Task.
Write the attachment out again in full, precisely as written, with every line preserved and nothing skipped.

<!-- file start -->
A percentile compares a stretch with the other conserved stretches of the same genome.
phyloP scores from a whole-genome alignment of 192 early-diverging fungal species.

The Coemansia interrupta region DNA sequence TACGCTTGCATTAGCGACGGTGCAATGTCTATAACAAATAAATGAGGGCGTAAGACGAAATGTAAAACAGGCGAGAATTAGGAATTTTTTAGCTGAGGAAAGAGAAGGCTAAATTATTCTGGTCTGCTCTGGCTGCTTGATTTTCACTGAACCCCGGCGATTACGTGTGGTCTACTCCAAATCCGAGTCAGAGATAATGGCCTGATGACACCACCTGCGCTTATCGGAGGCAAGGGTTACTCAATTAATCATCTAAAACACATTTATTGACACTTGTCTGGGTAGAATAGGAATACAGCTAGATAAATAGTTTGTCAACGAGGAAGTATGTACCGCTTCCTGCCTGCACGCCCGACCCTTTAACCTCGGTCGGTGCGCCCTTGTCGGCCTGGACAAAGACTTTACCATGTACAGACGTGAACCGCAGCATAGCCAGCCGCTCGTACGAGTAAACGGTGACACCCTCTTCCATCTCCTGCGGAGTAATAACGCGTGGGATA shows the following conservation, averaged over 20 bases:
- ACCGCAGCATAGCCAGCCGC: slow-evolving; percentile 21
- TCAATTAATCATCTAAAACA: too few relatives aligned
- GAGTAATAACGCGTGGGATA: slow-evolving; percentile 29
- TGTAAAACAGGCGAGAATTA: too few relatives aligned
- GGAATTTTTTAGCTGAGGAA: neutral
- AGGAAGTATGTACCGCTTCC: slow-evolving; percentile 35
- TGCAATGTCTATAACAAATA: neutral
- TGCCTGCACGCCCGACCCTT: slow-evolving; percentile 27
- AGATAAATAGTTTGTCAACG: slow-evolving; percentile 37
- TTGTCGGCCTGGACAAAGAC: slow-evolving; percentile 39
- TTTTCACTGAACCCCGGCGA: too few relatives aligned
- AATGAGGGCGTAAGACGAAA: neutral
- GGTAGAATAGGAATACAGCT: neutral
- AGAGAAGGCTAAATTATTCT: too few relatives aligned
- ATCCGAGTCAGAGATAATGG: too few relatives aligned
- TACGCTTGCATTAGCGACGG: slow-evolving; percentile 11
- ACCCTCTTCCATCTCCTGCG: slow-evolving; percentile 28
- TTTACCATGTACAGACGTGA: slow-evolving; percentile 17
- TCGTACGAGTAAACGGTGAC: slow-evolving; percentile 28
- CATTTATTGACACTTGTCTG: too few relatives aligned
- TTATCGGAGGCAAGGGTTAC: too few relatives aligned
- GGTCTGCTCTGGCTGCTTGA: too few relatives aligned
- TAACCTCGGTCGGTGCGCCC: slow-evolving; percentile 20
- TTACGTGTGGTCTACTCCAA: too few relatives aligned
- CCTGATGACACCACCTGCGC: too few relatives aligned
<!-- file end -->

A percentile compares a stretch with the other conserved stretches of the same genome.
phyloP scores from a whole-genome alignment of 192 early-diverging fungal species.

The Coemansia interrupta region DNA sequence TACGCTTGCATTAGCGACGGTGCAATGTCTATAACAAATAAATGAGGGCGTAAGACGAAATGTAAAACAGGCGAGAATTAGGAATTTTTTAGCTGAGGAAAGAGAAGGCTAAATTATTCTGGTCTGCTCTGGCTGCTTGATTTTCACTGAACCCCGGCGATTACGTGTGGTCTACTCCAAATCCGAGTCAGAGATAATGGCCTGATGACACCACCTGCGCTTATCGGAGGCAAGGGTTACTCAATTAATCATCTAAAACACATTTATTGACACTTGTCTGGGTAGAATAGGAATACAGCTAGATAAATAGTTTGTCAACGAGGAAGTATGTACCGCTTCCTGCCTGCACGCCCGACCCTTTAACCTCGGTCGGTGCGCCCTTGTCGGCCTGGACAAAGACTTTACCATGTACAGACGTGAACCGCAGCATAGCCAGCCGCTCGTACGAGTAAACGGTGACACCCTCTTCCATCTCCTGCGGAGTAATAACGCGTGGGATA shows the following conservation, averaged over 20 bases:
- ACCGCAGCATAGCCAGCCGC: slow-evolving; percentile 21
- TCAATTAATCATCTAAAACA: too few relatives aligned
- GAGTAATAACGCGTGGGATA: slow-evolving; percentile 29
- TGTAAAACAGGCGAGAATTA: too few relatives aligned
- GGAATTTTTTAGCTGAGGAA: neutral
- AGGAAGTATGTACCGCTTCC: slow-evolving; percentile 35
- TGCAATGTCTATAACAAATA: neutral
- TGCCTGCACGCCCGACCCTT: slow-evolving; percentile 27
- AGATAAATAGTTTGTCAACG: slow-evolving; percentile 37
- TTGTCGGCCTGGACAAAGAC: slow-evolving; percentile 39
- TTTTCACTGAACCCCGGCGA: too few relatives aligned
- AATGAGGGCGTAAGACGAAA: neutral
- GGTAGAATAGGAATACAGCT: neutral
- AGAGAAGGCTAAATTATTCT: too few relatives aligned
- ATCCGAGTCAGAGATAATGG: too few relatives aligned
- TACGCTTGCATTAGCGACGG: slow-evolving; percentile 11
- ACCCTCTTCCATCTCCTGCG: slow-evolving; percentile 28
- TTTACCATGTACAGACGTGA: slow-evolving; percentile 17
- TCGTACGAGTAAACGGTGAC: slow-evolving; percentile 28
- CATTTATTGACACTTGTCTG: too few relatives aligned
- TTATCGGAGGCAAGGGTTAC: too few relatives aligned
- GGTCTGCTCTGGCTGCTTGA: too few relatives aligned
- TAACCTCGGTCGGTGCGCCC: slow-evolving; percentile 20
- TTACGTGTGGTCTACTCCAA: too few relatives aligned
- CCTGATGACACCACCTGCGC: too few relatives aligned